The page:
Cancer Outlook

As I am preparing myself mentally for my upcoming scans at the end of the month, I start to think about how I am going to react once I get the results. I know this may sound silly because, of course, I am pretty optimistic that everything is going to be ok and show that the tumors have shrunk in my lungs (see Post-Therapy Scan Results for previous information)…BUT Thyroid Cancer is different than any other cancer when it comes to “remission.”

There is no doubt that I am ready for this cancer to get out of my body. and I couldn’t be more excited to finally get the good news I’ve been waiting for since I was diagnosed. First of all, after you receive the RAI (Radioactive Iodine), it takes a full 12 months for the radiation to do it’s job but because they found I had metastases in my lungs AFTER the determined the correct dosage to handle what was left over in my Thyroid bed, any additional lymph nodes that my Surgeon may have missed (I mean come on, he removed 56 of those suckers so I didn’t hold it against him when they found 2 more in my scans that he missed during surgery), and in hopes to find, if any, additional locations that my cancer may have spread to. In my initial scans, prior to the full dose, the Nuclear Medicine doctors were honestly surprised that nothing else was found. So they typically don’t do any follow up scans until 12 months because that will be when the radiation has fully been able to do it’s job. When they said they wanted me to come back in 6 months for follow up scans, I was a little anxious when the doctors decided that if there was any “uptake” in my lungs still, then they will go ahead and do another dose of the RAI. I mean do what y’all have to do to get the cancer out but the thought of going through all of that again, just 6 months later was not what I wanted to hear at the time as I just got most of my side effects to go away from the RAI.

Papillary Thyroid Cancer is typically slow growing and most commonly does not spread outside of the immediate area of the neck but because mine has, it gives me over 30% chance of reoccurrence in my life – even decades later. Of course, this is no excuse for a negative outlook – just a more cautionary one. I have my fingers crossed and even put in a few prayers to have a “NED” (No Evidence of Disease) scan results. And when I get those results, we will definitely have a celebration in our house – to have a NED result for the first time in 11 months which was the start of my ThyCa journey, would be amazing prior to celebrating my 1 year of being a Survivor next month. But for the next 5+ years my body will be checked every 3 months for my Tumor Marker. Eventually, I won’t need to be checked as often but I will still have to worry with every blood work that I come in to do and with every 12 month Whole Body Scan, which will require me to put my life on hold for 5 straight days of appointments in Washington, DC.

I will continue to live day by day and celebrate each and every positive thing that comes my way as I put some of this behind me. I start my Low-Iodine diet tomorrow to prepare for my scans so I am just hoping to lose some additional weight so that, for sure, will keep me distracted for the next few weeks. I will always hope and pray for the positives but will constantly prepare myself for the worst whenever these tests come around as that is what I need to do to move forward.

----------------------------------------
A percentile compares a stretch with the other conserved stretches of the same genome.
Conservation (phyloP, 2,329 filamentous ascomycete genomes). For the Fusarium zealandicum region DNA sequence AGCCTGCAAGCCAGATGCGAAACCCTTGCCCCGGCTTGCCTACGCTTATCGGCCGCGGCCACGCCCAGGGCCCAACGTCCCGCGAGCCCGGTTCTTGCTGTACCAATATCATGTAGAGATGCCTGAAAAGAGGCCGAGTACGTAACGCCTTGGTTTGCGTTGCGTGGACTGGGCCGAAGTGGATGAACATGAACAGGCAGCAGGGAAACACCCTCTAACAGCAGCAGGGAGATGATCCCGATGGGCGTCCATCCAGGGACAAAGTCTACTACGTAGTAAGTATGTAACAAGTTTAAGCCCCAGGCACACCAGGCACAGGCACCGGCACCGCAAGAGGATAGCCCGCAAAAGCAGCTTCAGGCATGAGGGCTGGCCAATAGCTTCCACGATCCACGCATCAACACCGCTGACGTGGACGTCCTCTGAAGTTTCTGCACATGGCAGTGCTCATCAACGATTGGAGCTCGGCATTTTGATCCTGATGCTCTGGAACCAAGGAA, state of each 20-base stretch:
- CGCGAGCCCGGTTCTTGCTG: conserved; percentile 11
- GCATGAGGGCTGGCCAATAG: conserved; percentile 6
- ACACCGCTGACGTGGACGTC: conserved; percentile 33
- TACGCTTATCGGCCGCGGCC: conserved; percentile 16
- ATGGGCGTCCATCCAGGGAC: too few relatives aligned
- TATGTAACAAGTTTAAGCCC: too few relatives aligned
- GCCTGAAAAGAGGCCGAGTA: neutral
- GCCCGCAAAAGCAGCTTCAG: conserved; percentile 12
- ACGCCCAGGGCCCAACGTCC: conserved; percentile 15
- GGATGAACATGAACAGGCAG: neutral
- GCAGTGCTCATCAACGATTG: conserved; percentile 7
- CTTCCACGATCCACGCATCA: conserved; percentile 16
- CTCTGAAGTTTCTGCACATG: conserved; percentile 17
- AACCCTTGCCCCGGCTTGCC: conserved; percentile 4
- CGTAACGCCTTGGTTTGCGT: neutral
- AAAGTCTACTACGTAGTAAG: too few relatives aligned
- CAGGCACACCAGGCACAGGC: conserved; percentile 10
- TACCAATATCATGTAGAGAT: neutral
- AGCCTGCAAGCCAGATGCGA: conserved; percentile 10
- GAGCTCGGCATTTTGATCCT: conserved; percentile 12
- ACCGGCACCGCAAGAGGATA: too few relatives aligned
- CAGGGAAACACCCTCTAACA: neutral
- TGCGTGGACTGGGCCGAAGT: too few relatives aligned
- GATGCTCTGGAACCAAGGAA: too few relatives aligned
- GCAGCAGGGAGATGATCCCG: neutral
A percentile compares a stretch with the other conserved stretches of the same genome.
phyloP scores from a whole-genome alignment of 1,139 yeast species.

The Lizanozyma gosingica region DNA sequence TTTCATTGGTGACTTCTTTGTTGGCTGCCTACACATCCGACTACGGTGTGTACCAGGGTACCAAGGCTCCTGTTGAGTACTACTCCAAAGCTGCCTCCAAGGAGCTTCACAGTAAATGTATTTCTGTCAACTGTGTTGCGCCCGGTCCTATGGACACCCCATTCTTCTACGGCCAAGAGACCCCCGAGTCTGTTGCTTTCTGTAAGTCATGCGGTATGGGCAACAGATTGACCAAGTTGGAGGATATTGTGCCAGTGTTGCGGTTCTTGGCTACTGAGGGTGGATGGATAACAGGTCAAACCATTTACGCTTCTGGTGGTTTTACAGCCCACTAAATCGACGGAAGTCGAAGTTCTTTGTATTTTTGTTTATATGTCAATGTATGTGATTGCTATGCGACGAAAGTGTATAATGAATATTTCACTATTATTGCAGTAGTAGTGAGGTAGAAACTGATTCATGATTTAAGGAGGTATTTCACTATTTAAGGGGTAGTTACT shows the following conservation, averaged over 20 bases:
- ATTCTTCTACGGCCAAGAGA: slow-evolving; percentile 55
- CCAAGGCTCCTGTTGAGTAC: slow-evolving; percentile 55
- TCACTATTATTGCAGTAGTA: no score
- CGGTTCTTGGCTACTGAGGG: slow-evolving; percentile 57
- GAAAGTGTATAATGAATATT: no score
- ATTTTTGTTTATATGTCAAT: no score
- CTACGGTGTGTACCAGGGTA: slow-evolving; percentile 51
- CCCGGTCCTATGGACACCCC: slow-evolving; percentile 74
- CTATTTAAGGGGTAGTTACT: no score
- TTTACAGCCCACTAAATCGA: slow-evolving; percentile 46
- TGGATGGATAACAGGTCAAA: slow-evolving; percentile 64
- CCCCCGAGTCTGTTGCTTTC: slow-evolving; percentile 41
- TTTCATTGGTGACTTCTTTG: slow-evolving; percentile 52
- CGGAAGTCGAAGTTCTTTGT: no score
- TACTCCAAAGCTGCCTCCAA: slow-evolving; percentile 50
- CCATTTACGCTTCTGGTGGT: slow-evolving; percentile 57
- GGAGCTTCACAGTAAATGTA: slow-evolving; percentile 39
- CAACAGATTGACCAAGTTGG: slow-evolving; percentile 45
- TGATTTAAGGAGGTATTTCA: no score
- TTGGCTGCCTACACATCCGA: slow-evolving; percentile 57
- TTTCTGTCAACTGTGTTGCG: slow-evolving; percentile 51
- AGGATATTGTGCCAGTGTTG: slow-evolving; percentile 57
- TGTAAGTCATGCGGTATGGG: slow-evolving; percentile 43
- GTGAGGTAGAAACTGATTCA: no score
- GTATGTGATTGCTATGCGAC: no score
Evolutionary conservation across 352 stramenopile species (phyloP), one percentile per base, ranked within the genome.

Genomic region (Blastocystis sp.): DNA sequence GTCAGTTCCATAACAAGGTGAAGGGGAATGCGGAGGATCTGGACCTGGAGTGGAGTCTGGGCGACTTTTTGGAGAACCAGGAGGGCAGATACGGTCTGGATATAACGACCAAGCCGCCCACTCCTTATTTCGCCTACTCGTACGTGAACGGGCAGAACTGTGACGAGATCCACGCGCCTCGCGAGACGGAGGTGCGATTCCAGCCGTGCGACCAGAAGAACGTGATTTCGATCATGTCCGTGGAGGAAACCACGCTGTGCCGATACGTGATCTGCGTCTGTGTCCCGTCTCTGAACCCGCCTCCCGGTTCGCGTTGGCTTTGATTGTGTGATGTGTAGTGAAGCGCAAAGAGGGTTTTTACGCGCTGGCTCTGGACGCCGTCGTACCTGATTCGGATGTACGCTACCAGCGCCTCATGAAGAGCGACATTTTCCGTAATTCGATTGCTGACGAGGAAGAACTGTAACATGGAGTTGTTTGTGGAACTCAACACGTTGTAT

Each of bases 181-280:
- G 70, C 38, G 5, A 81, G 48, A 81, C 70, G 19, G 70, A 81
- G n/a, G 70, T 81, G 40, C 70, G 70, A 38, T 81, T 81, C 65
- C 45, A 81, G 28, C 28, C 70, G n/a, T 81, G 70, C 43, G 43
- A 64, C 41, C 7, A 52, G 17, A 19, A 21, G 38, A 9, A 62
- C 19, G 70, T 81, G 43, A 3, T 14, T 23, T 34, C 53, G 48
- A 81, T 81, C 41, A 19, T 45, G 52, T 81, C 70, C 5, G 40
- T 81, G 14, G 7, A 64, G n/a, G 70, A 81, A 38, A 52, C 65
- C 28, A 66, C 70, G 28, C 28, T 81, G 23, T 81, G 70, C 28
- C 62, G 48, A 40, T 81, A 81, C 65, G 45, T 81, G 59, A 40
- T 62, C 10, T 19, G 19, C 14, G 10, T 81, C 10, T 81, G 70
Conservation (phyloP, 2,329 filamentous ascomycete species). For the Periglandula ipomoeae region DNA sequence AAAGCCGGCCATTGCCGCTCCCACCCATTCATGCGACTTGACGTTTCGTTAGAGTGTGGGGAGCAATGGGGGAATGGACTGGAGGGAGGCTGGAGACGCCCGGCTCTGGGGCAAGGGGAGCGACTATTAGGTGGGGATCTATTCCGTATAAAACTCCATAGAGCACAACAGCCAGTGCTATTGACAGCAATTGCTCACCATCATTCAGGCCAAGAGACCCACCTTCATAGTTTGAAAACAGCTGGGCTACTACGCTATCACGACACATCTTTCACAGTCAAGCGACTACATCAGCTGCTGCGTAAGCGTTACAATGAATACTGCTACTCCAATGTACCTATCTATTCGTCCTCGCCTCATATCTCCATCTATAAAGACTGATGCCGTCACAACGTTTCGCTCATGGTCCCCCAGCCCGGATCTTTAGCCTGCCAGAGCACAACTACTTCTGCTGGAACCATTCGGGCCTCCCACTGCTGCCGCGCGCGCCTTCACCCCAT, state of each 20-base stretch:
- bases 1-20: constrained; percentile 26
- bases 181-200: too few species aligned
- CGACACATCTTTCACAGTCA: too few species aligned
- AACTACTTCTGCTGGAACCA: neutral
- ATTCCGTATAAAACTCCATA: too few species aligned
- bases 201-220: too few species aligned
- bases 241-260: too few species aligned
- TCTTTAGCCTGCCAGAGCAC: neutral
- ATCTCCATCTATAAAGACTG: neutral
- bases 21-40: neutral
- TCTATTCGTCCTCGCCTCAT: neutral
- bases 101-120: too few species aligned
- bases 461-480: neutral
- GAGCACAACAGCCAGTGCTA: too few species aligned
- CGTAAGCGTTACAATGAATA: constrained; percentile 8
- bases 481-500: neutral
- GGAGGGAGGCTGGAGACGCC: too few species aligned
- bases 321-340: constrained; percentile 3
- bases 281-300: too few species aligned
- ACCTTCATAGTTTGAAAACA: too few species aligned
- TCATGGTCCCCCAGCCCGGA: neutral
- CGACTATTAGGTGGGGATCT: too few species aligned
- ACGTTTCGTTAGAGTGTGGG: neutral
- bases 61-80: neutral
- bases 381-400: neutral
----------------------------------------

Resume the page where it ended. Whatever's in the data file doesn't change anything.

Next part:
Until next time…. 🙂

End of your rope quote

Thyroid Cancer Awareness Month 2015

I just can’t believe I’ve been on this ThyCa journey for just over 10 months now. And now with Thyroid Cancer Awareness Month here – I wanted to think back for a minute.

I was diagnosed with Papillary Thyroid Cancer on October 23, 2014 and what an eventful 10 months it’s been. As I said in one of my firsts posts on this blog, I didn’t even know what the Thyroid was, much less what it controlled in my body. I believe wholeheartedly that everything happens for a reason and we are all put through trials and tribulations in our life to test how strong we are and to prove that we can overcome just about anything we put our minds to. Obviously, I wouldn’t wish this on anyone because the lack of a thyroid causes a battle that you body fights on a daily basis. But with time, patience, and the right Endocrinologist to back you – it is possible to get your hormones stabilized to feel somewhat “normal” again.

With all this being said, I urge everyone to know their bodies and trust their gut if you feel that something is “off” or wrong. You know your body better than anyone else and you don’t need a degree to know that something needs to be checked. I went to my doctor for 3 years straight complaining of my weight being an issue and the fact that it didn’t matter what I did or changed, I couldn’t lose anything. I have always had a really good metabolism so this was definitely a new thing. Of course, the first thing he did was have my thyroid levels checked but there is now research that states that all of your thyroid levels may or may not reflect any change or dysfunction if you have Thyroid Cancer. Your levels only tell if and/or how your thyroid is functioning, not necessarily will it detect cancer. So that is part of the reason why my doctors think that I probably had ThyCa for over 4 or 5 years without knowing. So that’s why we must trust our instincts and not give up when you question something.

So this September, I urge you to check your necks!!! 🙂

A graphic showing the location of they thyroid and how to perform a self-check.

A graphic showing the location of they thyroid and how to perform a self-check.